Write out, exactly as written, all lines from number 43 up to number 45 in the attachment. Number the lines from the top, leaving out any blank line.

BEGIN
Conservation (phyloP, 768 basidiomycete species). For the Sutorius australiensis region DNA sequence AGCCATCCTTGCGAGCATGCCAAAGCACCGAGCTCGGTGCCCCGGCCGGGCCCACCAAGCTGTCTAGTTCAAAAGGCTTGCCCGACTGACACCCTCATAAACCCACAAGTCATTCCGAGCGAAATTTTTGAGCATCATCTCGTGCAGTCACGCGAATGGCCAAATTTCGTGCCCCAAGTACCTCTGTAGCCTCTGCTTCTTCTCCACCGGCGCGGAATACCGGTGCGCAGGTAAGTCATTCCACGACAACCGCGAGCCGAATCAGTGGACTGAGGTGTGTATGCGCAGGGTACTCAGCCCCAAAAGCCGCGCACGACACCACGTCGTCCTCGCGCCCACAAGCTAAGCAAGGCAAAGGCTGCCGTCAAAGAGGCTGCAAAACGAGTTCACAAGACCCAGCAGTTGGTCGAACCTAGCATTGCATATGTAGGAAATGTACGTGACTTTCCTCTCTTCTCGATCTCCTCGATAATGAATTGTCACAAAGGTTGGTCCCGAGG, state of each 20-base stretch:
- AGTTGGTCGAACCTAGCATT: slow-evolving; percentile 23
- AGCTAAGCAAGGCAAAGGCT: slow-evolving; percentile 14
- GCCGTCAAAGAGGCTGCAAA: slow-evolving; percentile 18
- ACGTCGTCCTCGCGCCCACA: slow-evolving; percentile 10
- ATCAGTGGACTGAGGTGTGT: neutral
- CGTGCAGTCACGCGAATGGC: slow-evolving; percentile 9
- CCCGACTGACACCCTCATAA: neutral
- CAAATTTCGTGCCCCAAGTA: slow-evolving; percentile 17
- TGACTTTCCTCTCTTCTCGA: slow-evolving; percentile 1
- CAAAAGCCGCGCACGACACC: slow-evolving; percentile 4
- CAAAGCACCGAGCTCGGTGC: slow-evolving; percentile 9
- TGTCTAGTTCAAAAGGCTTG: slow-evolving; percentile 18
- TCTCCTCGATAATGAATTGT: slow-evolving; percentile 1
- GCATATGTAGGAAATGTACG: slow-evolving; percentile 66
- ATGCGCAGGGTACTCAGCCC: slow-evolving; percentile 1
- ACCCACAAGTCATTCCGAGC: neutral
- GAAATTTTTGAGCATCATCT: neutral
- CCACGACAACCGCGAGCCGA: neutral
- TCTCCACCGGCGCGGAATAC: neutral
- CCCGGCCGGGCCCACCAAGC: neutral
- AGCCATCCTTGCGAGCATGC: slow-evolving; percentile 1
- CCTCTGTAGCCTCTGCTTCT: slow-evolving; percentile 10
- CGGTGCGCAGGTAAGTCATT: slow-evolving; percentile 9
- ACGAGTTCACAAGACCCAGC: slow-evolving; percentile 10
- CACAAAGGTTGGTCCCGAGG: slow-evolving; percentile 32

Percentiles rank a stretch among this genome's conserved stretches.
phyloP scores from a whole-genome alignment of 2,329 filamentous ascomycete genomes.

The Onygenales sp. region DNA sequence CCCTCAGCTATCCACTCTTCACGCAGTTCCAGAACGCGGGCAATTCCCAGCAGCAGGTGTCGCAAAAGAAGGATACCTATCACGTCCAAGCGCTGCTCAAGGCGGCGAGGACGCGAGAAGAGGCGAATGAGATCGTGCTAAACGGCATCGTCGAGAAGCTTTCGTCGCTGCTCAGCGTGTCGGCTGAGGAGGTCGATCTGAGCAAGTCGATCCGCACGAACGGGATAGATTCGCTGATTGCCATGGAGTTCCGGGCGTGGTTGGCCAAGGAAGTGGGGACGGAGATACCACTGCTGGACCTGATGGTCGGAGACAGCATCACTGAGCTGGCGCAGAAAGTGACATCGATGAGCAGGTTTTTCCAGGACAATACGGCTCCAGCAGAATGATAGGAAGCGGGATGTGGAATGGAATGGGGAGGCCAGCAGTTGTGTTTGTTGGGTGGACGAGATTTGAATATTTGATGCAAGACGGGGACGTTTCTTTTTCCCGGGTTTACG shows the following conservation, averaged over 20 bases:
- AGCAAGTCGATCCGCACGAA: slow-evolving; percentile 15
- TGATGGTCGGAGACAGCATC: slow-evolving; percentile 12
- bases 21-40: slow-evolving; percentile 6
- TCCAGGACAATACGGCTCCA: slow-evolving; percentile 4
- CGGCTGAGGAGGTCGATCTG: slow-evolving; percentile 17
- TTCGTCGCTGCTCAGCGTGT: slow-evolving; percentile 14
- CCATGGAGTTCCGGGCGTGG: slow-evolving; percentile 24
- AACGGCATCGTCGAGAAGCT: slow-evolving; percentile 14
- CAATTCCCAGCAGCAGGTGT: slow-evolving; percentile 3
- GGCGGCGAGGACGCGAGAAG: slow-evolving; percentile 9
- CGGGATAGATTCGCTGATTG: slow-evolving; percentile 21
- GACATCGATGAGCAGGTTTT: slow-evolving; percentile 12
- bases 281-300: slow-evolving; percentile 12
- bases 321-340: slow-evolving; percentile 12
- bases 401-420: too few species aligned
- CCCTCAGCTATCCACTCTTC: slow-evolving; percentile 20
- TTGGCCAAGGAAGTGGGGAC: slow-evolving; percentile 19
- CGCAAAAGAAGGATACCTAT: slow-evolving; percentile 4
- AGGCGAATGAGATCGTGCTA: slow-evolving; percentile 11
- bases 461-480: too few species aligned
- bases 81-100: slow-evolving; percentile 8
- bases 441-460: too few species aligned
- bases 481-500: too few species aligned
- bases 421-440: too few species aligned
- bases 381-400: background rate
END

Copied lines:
- bases 321-340: slow-evolving; percentile 12
- bases 401-420: too few species aligned
- CCCTCAGCTATCCACTCTTC: slow-evolving; percentile 20